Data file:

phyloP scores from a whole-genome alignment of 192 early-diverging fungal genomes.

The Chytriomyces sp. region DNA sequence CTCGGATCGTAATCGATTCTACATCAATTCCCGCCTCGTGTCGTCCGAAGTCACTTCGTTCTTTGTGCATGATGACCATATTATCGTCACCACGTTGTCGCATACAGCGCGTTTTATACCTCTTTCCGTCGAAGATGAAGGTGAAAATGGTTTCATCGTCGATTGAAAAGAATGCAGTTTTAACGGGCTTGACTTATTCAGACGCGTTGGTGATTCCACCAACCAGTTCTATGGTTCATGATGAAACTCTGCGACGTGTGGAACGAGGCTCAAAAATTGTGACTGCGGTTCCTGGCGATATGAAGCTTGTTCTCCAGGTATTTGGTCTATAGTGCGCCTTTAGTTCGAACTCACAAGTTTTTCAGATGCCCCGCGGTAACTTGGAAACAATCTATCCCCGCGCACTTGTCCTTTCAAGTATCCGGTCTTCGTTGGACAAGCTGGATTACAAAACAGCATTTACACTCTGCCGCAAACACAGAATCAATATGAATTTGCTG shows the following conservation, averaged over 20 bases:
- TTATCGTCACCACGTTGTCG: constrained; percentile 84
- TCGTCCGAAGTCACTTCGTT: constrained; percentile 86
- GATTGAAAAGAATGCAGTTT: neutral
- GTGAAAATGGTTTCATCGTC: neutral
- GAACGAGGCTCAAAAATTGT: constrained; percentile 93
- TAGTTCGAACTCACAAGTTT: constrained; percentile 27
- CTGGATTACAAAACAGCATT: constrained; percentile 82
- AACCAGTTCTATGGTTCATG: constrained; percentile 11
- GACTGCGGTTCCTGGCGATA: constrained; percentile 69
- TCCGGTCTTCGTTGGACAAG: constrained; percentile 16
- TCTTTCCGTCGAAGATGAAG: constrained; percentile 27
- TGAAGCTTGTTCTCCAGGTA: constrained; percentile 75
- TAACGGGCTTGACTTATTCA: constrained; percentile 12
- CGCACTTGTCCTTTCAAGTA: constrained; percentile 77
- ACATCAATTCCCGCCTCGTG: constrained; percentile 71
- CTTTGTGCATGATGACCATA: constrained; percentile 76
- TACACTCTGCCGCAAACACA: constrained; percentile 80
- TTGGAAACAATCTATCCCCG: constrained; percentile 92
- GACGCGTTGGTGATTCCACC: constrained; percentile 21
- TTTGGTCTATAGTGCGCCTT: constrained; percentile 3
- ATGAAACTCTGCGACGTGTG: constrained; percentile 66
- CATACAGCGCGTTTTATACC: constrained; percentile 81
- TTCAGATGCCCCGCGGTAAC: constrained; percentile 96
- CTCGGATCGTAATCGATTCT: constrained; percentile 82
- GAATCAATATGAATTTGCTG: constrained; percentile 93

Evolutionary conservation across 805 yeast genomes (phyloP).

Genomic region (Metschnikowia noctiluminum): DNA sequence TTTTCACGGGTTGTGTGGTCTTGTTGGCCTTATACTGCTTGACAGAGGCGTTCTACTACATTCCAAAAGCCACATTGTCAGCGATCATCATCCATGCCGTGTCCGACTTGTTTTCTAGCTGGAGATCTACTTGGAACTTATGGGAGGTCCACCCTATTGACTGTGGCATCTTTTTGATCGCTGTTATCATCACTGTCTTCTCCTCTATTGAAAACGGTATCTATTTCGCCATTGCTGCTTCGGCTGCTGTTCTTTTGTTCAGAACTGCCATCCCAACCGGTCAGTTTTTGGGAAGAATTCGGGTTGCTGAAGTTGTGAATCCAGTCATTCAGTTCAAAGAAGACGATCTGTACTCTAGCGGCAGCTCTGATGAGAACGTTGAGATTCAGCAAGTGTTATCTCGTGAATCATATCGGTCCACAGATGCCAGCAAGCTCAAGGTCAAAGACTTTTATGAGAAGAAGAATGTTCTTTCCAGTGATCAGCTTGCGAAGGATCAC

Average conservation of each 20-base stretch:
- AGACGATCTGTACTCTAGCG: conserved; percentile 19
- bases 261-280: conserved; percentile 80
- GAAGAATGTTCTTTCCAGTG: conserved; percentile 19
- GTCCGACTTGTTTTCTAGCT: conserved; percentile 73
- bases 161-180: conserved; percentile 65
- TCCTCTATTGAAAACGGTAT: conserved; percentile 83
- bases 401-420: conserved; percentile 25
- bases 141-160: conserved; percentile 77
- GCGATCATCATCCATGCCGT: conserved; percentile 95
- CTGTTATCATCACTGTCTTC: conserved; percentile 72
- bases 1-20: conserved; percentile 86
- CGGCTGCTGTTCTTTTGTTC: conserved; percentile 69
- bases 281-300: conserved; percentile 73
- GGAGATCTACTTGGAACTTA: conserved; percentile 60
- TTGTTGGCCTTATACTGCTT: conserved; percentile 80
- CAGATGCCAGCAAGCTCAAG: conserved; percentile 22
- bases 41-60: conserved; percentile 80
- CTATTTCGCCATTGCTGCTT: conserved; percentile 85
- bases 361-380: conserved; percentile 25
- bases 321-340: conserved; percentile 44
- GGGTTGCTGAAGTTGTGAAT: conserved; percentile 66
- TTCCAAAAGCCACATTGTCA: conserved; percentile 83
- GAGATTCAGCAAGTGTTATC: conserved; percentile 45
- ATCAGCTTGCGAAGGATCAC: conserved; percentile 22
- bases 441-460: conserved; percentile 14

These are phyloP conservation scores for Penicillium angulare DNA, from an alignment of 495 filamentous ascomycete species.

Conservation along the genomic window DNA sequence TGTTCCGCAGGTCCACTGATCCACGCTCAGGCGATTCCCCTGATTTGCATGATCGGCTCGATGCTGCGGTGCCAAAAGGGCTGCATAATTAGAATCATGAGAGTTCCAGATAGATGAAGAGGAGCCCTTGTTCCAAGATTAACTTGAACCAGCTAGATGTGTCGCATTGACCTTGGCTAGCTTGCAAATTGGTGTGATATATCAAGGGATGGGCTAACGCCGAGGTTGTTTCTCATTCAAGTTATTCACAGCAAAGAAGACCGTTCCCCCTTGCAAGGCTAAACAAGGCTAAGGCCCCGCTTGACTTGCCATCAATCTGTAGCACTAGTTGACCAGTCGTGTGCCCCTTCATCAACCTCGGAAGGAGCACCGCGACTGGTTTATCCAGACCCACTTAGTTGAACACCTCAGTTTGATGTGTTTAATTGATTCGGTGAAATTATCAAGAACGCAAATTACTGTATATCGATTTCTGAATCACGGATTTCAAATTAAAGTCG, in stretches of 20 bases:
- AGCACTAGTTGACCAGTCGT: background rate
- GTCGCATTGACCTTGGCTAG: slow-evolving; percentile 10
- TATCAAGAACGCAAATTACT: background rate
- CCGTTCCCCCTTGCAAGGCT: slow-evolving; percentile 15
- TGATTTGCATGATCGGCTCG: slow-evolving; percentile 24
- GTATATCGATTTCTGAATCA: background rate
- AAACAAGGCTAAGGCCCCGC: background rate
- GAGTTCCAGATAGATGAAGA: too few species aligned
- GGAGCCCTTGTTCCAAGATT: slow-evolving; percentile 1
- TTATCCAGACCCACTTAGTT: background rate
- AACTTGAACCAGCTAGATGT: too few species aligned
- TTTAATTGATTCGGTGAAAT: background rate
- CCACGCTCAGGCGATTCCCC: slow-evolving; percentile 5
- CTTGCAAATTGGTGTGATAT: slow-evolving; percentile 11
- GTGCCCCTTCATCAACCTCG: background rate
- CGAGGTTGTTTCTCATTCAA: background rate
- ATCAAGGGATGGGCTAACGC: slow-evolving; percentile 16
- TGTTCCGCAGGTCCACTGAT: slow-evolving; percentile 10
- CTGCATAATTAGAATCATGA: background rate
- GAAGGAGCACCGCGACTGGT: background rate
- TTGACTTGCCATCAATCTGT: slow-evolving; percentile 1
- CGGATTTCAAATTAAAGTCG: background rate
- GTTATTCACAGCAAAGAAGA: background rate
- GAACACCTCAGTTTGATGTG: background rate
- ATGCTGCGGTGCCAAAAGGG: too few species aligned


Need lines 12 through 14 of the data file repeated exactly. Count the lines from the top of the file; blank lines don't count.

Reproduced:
- TCCGGTCTTCGTTGGACAAG: constrained; percentile 16
- TCTTTCCGTCGAAGATGAAG: constrained; percentile 27
- TGAAGCTTGTTCTCCAGGTA: constrained; percentile 75